Coat of arms of Ustka

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The new rendering of the arms of Ustka in 2006. The mermaid now has fuller breasts, yet still lacks a navel.
The old rendering of the arms of Stolpmünde in 1922.
The arms on a local monument commemoration Stolpmünde war dead.

The original coat of arms of Ustka, Poland (German Stolpmünde) was created in 1922 by local artist Wilhelm Granzow.[1]

The artist depicted the ship, mermaid and fish on the arms of his hometown of Stolpmünde, which symbolize the town's main sources of income: the seaport, tourism and fishery respectively. The coat of arms can be found in various places throughout the city, with the most remarkable of these being the 1922 monument by sculptor Josef Thorak named Der sterbende Krieger (The Dying Warrior) which commemorates the 76 inhabitants that perished during the First World War.

After the town became part of Poland the city arms of Stolpmünde were retained.

Blazon[edit]

The official blazon (in Polish) of the arms of Ustka is:

W błękitnym polu tarczy żaglowiec trójmasztowy srebrny (z rozwiniętymi żaglami i o złotych pennantach na szczytach masztów), na falach o srebrnych grzywach. Poniżej, u podstawy tarczy, syrena ukoronowana złotą koroną, o złotych włosach i złotym (rybim) ogonie, z lewą ręką na biodrze, prawą – ujmująca dłonią rybę srebrną (łososia ).[2]

The following is an unofficial English translation of the blazon:

Azure a sailing ship with three masts Argent, with pennants Or, on waves of the second; and in base a mermaid [proper] crowned, crined and tailed of the third, with her sinister hand on her hip and maintaining in her dexter hand a salmon of the second.[3]

Breasts affair[edit]

Ustka gained worldwide attention in the 2000s, as a bitter debate over a proposed alteration of the town's symbols started. In 2004, one of the town councilors proposed a modernization of the coat of arms. The temperature of a rather dull debate suddenly rose when one councilor complained, jokingly, about the current size and shape of mermaid's breasts, which, to her, seemed small and flaccid. For two years, the councilors debated the proper shape and size of breasts until they finally agreed to accept a project created by historian and heraldist Michał Marciniak-Kożuchowski. On the new coat of arms, the mermaid's breasts are significantly larger and more shapely. However, some councilors have complained that the new mermaid still lacks a navel.[4]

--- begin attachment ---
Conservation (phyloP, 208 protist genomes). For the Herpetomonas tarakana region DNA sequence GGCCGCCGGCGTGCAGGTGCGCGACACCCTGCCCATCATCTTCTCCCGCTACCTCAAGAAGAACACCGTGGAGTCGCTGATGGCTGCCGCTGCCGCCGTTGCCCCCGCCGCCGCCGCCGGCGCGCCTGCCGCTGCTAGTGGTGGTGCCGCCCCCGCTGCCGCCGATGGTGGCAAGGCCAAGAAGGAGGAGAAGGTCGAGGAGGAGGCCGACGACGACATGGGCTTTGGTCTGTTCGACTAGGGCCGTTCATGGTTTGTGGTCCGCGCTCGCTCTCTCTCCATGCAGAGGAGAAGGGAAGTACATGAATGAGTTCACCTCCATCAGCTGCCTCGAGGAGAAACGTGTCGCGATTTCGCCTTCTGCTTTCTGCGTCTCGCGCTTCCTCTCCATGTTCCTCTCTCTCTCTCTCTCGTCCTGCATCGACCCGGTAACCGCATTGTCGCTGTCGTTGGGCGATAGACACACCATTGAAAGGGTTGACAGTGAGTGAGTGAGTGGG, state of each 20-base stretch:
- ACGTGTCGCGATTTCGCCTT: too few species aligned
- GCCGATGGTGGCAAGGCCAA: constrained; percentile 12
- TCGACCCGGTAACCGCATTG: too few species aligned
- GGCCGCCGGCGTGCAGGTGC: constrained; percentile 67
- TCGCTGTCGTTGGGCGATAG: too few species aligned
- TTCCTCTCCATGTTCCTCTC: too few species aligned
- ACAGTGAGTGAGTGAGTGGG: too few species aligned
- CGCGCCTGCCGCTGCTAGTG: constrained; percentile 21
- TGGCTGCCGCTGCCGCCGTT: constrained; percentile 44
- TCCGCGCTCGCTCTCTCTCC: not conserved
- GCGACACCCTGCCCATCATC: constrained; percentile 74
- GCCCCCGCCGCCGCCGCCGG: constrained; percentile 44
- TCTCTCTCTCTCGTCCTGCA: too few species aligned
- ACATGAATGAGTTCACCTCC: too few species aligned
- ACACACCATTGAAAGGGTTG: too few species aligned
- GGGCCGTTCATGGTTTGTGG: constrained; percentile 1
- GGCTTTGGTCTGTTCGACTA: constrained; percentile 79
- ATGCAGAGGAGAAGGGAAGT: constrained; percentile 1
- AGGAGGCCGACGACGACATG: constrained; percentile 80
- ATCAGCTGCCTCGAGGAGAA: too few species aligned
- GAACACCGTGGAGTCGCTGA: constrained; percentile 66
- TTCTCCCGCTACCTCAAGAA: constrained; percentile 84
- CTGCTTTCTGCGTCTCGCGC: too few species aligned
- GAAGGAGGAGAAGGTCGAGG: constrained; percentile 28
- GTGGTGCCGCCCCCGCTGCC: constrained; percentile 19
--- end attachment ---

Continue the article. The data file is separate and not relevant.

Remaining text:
Ustka's citizens were divided on the issue of enlarging the mermaid's breasts. Many of them supported the idea, stating that the change could increase tourism. Others, however, were dissatisfied with the idea of the cost of a reform that seemed entirely unnecessary. A small group of disgruntled citizens even began a petition, demanding that the mermaid be removed entirely from the town's coat of arms.[5]

The whole affair provided a large dose of publicity to the town, making headlines in places as far afield as China.[6] Also, the mermaid became Ustka's most recognizable symbol, and so has become a dominant theme of the town's promotional materials. The souvenir industry has acknowledged the potential of the mermaid and she is to be found on numerous trinkets and items in the town, often with enormous breasts.[7]

References[edit]

  1. ^ According to an exposition in the museum in Ustka.
  2. ^ Załącznik nr 2 do Statutu Miasta Ustka (Attachment no. 2 to the Statute of the Town of Ustka) (Polish)
  3. ^ Translation by Wikipedia
  4. ^ Bierndgarski, Hubert; Dziennik Bałtycki (2007-01-25). "Światowej sławy syrenka ma w końcu fajny biust" (in Polish). Wirtualna Polska. Retrieved 2007-05-02. 
  5. ^ Głos, Pomorza. "Syrenka za burtę" (in Polish). abcwypoczynku.pl. Retrieved 2007-05-02. 
  6. ^ Agencies (2004-03-31). "Poland city wants bigger bust for Mermaid". China Daily. Retrieved 2007-05-02. 
  7. ^ Sandecki, Maciej (2004-10-28). "Ustka i piersiątka". Gazeta.pl - Metro (in Polish). Agora SA. Retrieved 2007-05-02.